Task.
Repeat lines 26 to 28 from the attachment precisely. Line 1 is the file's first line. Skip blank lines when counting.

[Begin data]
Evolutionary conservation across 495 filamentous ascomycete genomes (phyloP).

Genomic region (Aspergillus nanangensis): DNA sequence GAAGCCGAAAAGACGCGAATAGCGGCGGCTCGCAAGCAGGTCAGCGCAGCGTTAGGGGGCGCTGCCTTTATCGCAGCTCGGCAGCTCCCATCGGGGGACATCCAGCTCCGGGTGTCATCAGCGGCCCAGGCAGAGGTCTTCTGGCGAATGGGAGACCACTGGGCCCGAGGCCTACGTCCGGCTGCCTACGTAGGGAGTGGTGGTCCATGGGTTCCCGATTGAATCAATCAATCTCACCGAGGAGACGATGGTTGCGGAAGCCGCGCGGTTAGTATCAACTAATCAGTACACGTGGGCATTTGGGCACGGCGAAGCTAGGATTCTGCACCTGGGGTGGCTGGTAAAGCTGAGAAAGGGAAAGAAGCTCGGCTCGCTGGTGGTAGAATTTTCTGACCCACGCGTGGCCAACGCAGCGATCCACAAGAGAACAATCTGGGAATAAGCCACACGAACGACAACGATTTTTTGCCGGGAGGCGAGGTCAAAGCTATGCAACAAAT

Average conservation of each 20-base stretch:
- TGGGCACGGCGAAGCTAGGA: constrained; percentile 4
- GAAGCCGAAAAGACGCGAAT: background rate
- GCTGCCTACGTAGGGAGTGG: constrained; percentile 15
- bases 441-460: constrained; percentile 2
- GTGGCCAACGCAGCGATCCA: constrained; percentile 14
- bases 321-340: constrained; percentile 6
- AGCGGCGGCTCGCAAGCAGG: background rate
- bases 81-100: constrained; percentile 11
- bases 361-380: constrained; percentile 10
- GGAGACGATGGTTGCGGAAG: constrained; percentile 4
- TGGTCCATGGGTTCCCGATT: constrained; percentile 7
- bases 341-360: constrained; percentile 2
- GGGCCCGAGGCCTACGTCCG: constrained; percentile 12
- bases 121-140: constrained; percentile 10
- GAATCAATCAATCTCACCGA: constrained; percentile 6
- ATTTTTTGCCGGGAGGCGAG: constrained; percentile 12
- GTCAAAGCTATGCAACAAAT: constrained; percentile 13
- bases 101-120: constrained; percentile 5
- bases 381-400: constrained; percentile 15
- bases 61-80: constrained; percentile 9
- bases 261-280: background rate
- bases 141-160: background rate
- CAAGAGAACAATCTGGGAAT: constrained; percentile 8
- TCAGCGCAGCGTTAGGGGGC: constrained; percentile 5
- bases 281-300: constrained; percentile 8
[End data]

- CAAGAGAACAATCTGGGAAT: constrained; percentile 8
- TCAGCGCAGCGTTAGGGGGC: constrained; percentile 5
- bases 281-300: constrained; percentile 8